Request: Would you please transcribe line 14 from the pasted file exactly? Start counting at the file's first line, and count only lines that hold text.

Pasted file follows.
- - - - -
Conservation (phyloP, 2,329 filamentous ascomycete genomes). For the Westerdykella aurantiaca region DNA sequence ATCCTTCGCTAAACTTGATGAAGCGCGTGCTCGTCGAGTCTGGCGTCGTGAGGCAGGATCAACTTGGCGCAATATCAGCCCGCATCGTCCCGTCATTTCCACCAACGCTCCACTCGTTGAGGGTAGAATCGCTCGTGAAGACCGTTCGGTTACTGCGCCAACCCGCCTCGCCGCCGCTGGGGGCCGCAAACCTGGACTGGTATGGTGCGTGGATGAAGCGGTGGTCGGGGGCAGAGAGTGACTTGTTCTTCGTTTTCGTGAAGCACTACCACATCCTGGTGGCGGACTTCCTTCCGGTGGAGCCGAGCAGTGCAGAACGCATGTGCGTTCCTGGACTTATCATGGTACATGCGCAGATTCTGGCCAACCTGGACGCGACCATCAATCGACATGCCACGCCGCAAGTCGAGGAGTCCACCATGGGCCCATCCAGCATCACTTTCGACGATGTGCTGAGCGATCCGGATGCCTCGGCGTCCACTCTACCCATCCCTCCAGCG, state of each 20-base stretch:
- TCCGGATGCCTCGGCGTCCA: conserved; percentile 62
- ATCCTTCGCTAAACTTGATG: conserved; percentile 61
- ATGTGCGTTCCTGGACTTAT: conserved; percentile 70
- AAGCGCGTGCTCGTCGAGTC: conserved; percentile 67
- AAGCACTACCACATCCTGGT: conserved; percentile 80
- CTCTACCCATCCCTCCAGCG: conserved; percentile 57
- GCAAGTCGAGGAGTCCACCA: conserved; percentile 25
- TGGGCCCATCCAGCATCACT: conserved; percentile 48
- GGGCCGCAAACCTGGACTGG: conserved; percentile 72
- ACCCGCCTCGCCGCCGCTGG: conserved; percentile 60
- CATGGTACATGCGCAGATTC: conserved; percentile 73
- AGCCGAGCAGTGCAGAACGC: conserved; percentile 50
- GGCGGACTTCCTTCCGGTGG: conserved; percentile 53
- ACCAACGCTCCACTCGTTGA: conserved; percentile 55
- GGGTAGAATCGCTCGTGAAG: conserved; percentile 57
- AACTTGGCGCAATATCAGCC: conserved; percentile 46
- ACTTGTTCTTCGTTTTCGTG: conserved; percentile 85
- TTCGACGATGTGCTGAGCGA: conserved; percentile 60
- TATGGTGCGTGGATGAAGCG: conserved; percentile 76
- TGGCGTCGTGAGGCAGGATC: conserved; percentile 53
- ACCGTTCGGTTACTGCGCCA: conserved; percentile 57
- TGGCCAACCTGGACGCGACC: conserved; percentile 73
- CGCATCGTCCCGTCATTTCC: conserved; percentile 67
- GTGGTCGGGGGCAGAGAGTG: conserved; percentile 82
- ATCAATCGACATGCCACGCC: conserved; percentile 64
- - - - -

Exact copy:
- GGCGGACTTCCTTCCGGTGG: conserved; percentile 53